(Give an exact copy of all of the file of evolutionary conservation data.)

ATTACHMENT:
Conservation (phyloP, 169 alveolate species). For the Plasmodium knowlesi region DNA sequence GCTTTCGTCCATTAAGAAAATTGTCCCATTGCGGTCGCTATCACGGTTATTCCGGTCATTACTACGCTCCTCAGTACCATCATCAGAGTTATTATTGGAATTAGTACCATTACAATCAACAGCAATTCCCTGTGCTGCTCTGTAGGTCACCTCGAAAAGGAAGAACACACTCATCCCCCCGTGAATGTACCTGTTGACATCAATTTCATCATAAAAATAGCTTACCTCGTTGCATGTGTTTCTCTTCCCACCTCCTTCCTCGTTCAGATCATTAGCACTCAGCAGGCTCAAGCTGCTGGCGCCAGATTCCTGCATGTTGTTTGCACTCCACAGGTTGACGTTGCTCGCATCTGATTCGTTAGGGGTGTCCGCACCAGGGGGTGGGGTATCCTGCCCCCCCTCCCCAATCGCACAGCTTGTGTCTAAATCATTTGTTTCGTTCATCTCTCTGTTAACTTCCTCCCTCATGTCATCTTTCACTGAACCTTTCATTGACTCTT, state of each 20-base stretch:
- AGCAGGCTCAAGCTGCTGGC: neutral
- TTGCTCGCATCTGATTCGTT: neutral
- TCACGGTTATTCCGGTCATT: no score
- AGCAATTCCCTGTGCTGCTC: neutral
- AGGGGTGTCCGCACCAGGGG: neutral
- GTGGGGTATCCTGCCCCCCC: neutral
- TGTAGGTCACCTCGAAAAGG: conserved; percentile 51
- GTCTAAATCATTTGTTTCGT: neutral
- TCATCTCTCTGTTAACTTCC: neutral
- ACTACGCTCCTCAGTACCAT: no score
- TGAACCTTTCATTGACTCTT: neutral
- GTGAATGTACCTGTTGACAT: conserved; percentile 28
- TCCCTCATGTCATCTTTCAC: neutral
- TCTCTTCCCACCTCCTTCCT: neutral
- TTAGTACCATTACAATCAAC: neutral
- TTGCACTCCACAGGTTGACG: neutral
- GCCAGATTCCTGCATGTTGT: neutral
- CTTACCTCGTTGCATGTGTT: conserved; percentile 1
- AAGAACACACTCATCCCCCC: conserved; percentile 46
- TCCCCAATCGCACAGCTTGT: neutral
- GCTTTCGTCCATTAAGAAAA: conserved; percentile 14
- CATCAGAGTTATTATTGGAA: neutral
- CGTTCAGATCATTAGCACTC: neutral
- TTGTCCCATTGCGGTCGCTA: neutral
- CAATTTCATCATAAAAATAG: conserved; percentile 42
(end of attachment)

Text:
Conservation (phyloP, 169 alveolate species). For the Plasmodium knowlesi region DNA sequence GCTTTCGTCCATTAAGAAAATTGTCCCATTGCGGTCGCTATCACGGTTATTCCGGTCATTACTACGCTCCTCAGTACCATCATCAGAGTTATTATTGGAATTAGTACCATTACAATCAACAGCAATTCCCTGTGCTGCTCTGTAGGTCACCTCGAAAAGGAAGAACACACTCATCCCCCCGTGAATGTACCTGTTGACATCAATTTCATCATAAAAATAGCTTACCTCGTTGCATGTGTTTCTCTTCCCACCTCCTTCCTCGTTCAGATCATTAGCACTCAGCAGGCTCAAGCTGCTGGCGCCAGATTCCTGCATGTTGTTTGCACTCCACAGGTTGACGTTGCTCGCATCTGATTCGTTAGGGGTGTCCGCACCAGGGGGTGGGGTATCCTGCCCCCCCTCCCCAATCGCACAGCTTGTGTCTAAATCATTTGTTTCGTTCATCTCTCTGTTAACTTCCTCCCTCATGTCATCTTTCACTGAACCTTTCATTGACTCTT, state of each 20-base stretch:
- AGCAGGCTCAAGCTGCTGGC: neutral
- TTGCTCGCATCTGATTCGTT: neutral
- TCACGGTTATTCCGGTCATT: no score
- AGCAATTCCCTGTGCTGCTC: neutral
- AGGGGTGTCCGCACCAGGGG: neutral
- GTGGGGTATCCTGCCCCCCC: neutral
- TGTAGGTCACCTCGAAAAGG: conserved; percentile 51
- GTCTAAATCATTTGTTTCGT: neutral
- TCATCTCTCTGTTAACTTCC: neutral
- ACTACGCTCCTCAGTACCAT: no score
- TGAACCTTTCATTGACTCTT: neutral
- GTGAATGTACCTGTTGACAT: conserved; percentile 28
- TCCCTCATGTCATCTTTCAC: neutral
- TCTCTTCCCACCTCCTTCCT: neutral
- TTAGTACCATTACAATCAAC: neutral
- TTGCACTCCACAGGTTGACG: neutral
- GCCAGATTCCTGCATGTTGT: neutral
- CTTACCTCGTTGCATGTGTT: conserved; percentile 1
- AAGAACACACTCATCCCCCC: conserved; percentile 46
- TCCCCAATCGCACAGCTTGT: neutral
- GCTTTCGTCCATTAAGAAAA: conserved; percentile 14
- CATCAGAGTTATTATTGGAA: neutral
- CGTTCAGATCATTAGCACTC: neutral
- TTGTCCCATTGCGGTCGCTA: neutral
- CAATTTCATCATAAAAATAG: conserved; percentile 42